In an unusually swift response to the consultation on NDAs (which we discussed here), the government has announced that it will introduce legislation to tackle misuse of confidentiality clauses. Part of a wider response to harassment in the workplace, which includes the recently launched consultation on sexual harassment (see our article here), the new legislation aims to prevent confidentiality clauses, or NDAs, being used to silence victims of harassment and discrimination. The new legislation will:
- Require confidentiality clauses to specifically carve out the disclosure of information to the police, regulated health professionals and legal professionals from their scope.
- Ensure that those signing confidentiality clauses are informed about what those limitations mean – this should be expressed in plain English in the settlement agreement or in the written statement of terms which must be provided to employees at the start of employment.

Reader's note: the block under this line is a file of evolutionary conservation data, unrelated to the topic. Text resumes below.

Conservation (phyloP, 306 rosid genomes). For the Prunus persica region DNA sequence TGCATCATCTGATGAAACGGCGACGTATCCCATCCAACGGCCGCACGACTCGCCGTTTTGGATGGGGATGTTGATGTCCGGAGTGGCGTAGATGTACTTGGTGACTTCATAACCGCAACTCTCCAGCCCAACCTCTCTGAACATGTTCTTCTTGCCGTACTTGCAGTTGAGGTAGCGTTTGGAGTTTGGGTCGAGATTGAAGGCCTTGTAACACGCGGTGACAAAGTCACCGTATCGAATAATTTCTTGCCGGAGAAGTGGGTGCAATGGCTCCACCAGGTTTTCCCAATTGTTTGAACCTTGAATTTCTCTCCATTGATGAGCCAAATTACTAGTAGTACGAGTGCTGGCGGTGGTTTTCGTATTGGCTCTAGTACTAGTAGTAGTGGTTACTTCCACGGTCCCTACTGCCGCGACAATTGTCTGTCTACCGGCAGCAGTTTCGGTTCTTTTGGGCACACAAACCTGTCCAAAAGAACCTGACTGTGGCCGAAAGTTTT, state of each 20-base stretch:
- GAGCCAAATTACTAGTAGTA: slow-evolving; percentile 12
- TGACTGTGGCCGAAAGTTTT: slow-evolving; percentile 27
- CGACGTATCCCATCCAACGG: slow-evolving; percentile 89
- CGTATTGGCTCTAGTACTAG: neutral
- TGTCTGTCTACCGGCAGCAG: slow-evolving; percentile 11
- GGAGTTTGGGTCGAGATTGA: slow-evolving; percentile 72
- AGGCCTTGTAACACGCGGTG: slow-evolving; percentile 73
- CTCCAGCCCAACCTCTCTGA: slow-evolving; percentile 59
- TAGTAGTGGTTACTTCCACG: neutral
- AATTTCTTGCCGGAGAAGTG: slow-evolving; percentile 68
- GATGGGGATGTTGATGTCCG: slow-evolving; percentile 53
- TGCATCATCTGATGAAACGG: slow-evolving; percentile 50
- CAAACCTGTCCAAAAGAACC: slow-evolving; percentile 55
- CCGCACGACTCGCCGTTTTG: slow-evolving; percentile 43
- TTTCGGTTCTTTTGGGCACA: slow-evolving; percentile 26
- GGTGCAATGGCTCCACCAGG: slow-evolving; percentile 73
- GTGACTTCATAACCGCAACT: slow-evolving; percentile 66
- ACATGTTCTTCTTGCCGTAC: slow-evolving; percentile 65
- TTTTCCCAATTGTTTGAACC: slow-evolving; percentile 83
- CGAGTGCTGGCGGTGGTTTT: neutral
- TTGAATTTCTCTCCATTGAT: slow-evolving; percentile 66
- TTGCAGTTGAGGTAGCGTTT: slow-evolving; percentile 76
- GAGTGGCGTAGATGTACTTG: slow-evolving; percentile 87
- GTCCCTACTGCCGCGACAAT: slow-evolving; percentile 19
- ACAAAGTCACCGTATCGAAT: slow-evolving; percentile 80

- Require independent legal advice on settlement agreements to cover the nature of and limitations on confidentiality clauses contained in the agreement.
- Introduce new enforcement measures for confidentiality clauses that do not comply with legal requirements. For employment contracts, these measures will form part of the current employment tribunal regime for a failure to provide a written statement, entitling the employee to additional compensation in some circumstances. In relation to settlement agreements, the government has said that such non-compliant confidentiality clauses will be void in their entirety – certainly a strong incentive for employers to get it right or risk losing the confidentiality protection altogether.
While recognising that confidentiality clauses serve a legitimate purpose in the employment context, as part of both employment contracts and settlement agreements, it is their use to hide workplace harassment or to prevent victims from speaking out that has prompted the reform. Many employers have already changed their NDAs in response to revised best practice, but others will need to ensure that their confidentiality and non-slagging provisions in settlement agreements have the appropriate carve outs. Employers will also need to review their employment contracts and other written statements of terms in light of the new legislation. As usual, the government has promised guidance to help employers and their advisers comply with the new legislation, and has stated that the legislation will be introduced when "Parliamentary time allows". That may not be quite as swift as the response to the consultation.